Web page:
Because it’s Earth Month, we actually have TWO Eco-Rep blog updates this week! Here’s your second:
Spring is here and it’s super busy for the Eco Reps! Recyclemania ended last Sunday (March 30) and the results of both the final round recycling scores and the overall winners of the competition can be found HERE. Remember, the dorm and house that receive the highest recycling grades overall get to hang out in an inflatable bouncy house, which is totally awesome!
Individual Eco-Reps have been busy hosting their individual events in their dorms. Last Monday I hosted a composting-focused event where Houston Hall residents could grab a personal compost bin, eat chocolate “dirt” pudding and learn about composting in the dorm. I also know that a bunch of other Eco-Reps had their events this past week, like a ‘pot a plant’ event in Carmichael, a clothing swap in Wilson House and a jeopardy event in Hogdgon.
One big upcoming event this week is Earthfest. This Friday, April 11th, from 11 am to 2pm on the Academic Quad Tufts Sustainability Collective (TSC) will be hosting its annual Earthfest. Activities include bike riding, a green photo booth and local (free!) food. This will be an amazing opportunity to celebrate spring and learn about sustainability at Tufts and in the surrounding community. Also, the Eco Reps will be hosting a clothing swap, so be sure to swing by our booth to find some cool new additions to your spring wardrobe!
-Rachael (Houston Eco Rep)
There have been many Eco-Rep Events this month all that involve sustainability, environmental awareness and empowering Tufts students.
Compost and Mud Pies
Last week a composting event was held at Houston at which residents learned how to compost, what to compos,t and the purpose of composting. To give a creative spin, the Eco-Rep Rachel Grudt and residents made delectable compostable deserts called ‘mud pies’.
On Thursday, Bush and Hodgdon hosted a joint event of Environmental Jeopardy, where residents from both dorms participated in answering Jeopardy questions about composting, recycling, and basic environmental facts. This event also had a make-your-own-fajita Chipotle bar!
Get ready for Earthfest happening on April 11th—and look out for the clothing swap where second-hand clothes are free for the taking! Hang out on the academic quad starting from 11 to 2 pm to see it for yourself!
-by Hayley Ernyey
By Danielle Mulligan
Welcome back! Hopefully everyone enjoyed their week off and feels rejuvenated for part two of the spring semester. Some may have stayed on campus while others may have travelled back home or to warmer places in search of actual spring-like weather. I personally love to travel when possible but struggle to balance that passion with my knowledge of the hugely negative environmental impacts of travelling. Starting from the ride to the airport and then the plane ride, I’m already leaving a huge carbon footprint! How can we become more environmentally conscious travelers?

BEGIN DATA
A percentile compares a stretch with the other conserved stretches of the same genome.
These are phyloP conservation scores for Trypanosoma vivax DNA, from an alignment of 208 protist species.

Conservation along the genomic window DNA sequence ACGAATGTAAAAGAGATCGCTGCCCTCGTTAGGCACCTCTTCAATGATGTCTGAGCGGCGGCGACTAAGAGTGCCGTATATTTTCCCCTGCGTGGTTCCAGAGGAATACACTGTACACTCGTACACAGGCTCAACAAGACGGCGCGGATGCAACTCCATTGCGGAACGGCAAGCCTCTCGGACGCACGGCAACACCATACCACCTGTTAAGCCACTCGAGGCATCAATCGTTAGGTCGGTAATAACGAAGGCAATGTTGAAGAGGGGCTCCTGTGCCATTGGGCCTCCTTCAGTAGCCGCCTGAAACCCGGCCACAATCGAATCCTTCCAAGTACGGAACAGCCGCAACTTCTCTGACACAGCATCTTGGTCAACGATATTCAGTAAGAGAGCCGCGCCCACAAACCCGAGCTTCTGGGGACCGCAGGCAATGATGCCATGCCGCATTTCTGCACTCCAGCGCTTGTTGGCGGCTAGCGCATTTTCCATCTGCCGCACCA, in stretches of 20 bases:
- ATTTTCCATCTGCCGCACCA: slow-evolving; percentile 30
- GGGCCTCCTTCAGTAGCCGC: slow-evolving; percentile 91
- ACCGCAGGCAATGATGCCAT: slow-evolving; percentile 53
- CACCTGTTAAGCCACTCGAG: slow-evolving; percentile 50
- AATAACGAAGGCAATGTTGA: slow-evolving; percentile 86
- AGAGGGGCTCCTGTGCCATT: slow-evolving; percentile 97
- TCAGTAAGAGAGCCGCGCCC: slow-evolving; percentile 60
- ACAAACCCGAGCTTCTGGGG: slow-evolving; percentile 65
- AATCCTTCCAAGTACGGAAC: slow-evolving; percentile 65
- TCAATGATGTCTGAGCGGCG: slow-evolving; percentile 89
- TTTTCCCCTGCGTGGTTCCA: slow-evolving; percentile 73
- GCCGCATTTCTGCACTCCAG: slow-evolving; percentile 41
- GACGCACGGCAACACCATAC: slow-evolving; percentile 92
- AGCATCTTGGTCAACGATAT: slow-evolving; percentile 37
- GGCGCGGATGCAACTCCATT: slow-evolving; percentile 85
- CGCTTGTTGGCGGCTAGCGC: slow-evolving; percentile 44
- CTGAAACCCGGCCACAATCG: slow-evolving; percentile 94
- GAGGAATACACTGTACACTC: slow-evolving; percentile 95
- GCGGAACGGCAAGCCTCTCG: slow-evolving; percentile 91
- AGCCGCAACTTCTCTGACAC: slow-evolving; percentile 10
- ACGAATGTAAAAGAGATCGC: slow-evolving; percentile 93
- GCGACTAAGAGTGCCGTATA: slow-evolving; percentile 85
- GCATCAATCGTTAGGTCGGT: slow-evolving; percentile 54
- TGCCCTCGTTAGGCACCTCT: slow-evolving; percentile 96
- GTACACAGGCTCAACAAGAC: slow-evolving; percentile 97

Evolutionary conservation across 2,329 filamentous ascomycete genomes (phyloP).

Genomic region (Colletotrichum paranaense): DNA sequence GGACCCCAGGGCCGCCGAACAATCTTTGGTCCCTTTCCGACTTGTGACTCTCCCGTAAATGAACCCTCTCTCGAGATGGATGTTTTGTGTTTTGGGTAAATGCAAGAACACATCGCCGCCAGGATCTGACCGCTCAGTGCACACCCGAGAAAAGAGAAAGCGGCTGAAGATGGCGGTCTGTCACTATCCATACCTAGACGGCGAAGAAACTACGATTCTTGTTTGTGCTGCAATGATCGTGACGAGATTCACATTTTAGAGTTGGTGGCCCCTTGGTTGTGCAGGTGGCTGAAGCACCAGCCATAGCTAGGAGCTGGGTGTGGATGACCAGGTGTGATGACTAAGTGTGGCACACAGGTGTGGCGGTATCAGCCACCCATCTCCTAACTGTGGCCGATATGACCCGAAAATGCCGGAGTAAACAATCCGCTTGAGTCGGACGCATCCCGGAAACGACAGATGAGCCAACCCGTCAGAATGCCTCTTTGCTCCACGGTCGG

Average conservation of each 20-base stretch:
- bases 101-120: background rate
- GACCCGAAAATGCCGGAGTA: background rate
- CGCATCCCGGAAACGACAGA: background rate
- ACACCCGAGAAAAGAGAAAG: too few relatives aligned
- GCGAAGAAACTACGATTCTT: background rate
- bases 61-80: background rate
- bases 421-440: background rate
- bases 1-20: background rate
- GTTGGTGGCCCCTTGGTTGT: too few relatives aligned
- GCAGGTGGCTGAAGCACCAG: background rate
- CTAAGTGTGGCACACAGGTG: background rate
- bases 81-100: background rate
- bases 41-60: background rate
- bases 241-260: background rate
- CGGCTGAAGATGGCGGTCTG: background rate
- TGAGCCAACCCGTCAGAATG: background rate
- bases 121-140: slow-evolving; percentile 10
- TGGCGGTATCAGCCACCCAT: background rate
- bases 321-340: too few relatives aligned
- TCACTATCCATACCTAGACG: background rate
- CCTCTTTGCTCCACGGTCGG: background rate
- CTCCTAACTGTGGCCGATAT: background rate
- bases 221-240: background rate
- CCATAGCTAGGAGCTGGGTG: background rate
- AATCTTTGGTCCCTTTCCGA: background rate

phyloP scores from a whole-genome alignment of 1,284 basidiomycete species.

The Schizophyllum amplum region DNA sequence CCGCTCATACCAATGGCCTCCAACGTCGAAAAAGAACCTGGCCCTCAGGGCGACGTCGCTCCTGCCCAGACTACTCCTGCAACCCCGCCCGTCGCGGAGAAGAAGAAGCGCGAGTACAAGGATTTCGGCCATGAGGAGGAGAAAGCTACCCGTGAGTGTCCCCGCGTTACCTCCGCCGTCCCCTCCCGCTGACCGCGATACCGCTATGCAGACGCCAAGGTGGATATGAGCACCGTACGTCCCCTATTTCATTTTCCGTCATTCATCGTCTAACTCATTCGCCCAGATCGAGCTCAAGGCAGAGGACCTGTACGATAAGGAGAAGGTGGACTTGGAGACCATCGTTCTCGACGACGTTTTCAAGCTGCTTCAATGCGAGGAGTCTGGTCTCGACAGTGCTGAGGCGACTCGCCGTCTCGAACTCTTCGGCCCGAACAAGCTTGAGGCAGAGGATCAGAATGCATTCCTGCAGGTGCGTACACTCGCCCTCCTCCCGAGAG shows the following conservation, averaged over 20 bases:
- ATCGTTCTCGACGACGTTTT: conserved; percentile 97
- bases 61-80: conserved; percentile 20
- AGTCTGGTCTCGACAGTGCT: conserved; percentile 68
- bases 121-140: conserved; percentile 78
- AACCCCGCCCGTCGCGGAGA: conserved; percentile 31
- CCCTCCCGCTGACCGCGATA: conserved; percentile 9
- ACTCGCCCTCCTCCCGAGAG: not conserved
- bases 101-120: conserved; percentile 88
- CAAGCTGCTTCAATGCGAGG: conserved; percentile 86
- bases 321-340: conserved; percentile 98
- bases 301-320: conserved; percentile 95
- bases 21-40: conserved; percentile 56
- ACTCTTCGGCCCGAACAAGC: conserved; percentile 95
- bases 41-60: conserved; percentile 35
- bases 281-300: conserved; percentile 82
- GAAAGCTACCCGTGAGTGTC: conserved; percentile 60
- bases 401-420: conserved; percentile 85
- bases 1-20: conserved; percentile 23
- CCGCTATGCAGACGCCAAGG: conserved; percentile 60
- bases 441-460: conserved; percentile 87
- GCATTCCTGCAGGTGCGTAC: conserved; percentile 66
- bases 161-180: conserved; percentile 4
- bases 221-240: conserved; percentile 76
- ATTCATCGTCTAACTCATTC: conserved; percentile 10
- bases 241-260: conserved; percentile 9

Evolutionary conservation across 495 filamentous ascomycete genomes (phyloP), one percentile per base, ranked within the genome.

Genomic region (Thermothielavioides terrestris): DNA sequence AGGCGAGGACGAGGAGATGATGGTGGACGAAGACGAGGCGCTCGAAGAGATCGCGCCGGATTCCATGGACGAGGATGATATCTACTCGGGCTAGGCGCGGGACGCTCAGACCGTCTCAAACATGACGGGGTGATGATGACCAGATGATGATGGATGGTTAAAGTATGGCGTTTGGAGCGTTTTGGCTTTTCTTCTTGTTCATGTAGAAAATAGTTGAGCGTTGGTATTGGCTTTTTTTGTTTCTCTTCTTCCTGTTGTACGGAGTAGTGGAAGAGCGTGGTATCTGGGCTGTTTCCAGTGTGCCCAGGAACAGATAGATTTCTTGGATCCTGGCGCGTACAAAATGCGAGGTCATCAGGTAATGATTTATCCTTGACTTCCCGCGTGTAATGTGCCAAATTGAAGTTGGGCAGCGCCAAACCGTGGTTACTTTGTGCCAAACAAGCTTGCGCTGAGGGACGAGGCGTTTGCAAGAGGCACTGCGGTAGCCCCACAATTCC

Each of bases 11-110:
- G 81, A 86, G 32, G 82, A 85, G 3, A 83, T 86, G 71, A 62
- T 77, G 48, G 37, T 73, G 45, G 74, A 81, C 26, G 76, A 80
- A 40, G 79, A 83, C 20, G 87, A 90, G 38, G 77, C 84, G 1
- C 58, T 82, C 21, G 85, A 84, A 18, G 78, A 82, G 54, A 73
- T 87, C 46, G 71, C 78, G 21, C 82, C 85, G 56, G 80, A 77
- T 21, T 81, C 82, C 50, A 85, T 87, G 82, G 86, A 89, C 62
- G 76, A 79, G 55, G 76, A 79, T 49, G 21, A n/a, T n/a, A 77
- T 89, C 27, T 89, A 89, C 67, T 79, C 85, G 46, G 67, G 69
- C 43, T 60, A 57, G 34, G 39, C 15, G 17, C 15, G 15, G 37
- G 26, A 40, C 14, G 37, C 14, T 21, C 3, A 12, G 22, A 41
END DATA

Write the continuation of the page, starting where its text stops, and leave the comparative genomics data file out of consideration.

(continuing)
Since we’re back at school, it may be good time to just take a pause and think about our past week. Whether we stayed in our dorms, were home or were lying on the beaches of Cancun-what are ways in which we could have made our vacation time a little more eco-friendly?
Here are some tips from my own travel experiences and from the travel section in “The Green Book”-a book filled with different tips on how to change habits in all areas of our lives.
- If you are traveling to a place where tap water is not safe to drink, purchase a plaster water bottle with a filter. It may seem a bit more expensive at first, but buying plastic bottles at every stop adds up and the environmental impact is huge!
- Look for alternative forms of transportation! Take a train instead of a plane. Walk instead of taking a taxi or renting a car-you are in a new place, and if it’s walkable why not take that extra time to be outside and explore a little?
- Bring a reusable bag for any of your shopping trips to the markets stalls or stores wherever you are visiting.
- Try adventure travel or eco-tourism –not only does eco-tourism generally have a much smaller negative impact on the environment, it also frequently channels money to positive environmental initiatives.
- Pack your own shampoo, soap and toothpaste and leave the hotels mini-bottles untouched. To give some perspective, a 300-room hotel in Las Vegas uses more than 150,000 plastic bottles of shampoo a year!
Not even the interior and exterior details were ignored on the 574 project. The appliances and plumbing will feature energy and water efficient features, and the exterior will feature colored metal paneling for a contemporary look. Carpet, concrete, wood, and a large quantity of supply materials will be recycled goods. All of these elements make for a unique designed, energy aware building.
When I asked about the difficulties of creating such a project, both Santangelo and Kadish were unfazed. “Certainly in such a building, you’re going to have particular issues you don’t know until you work on the building. For instance, we found a 150 by 16 foot storage tank that we had to deal with under a slab, and we don’t know where it came from.” The age of the building though, they assured, was what made the design unique. “Usually we work on the envelope, core, and exterior separately,” Santangelo said “With this building however, the projects have to blend together to address the concerns of the project and incorporate such new parts. This allows us to adapt though, and we even have the ability to include new efficiency concepts rather than go back afterwards and replace something.”
The building, which both assuredly believe will be impressive upon completion, is a great entrance marker for the Tufts campus. With its new design and features, its hopes to showcase the sustainable initiative inherent in the university, and play a new role in the campus’ prestigious legacy.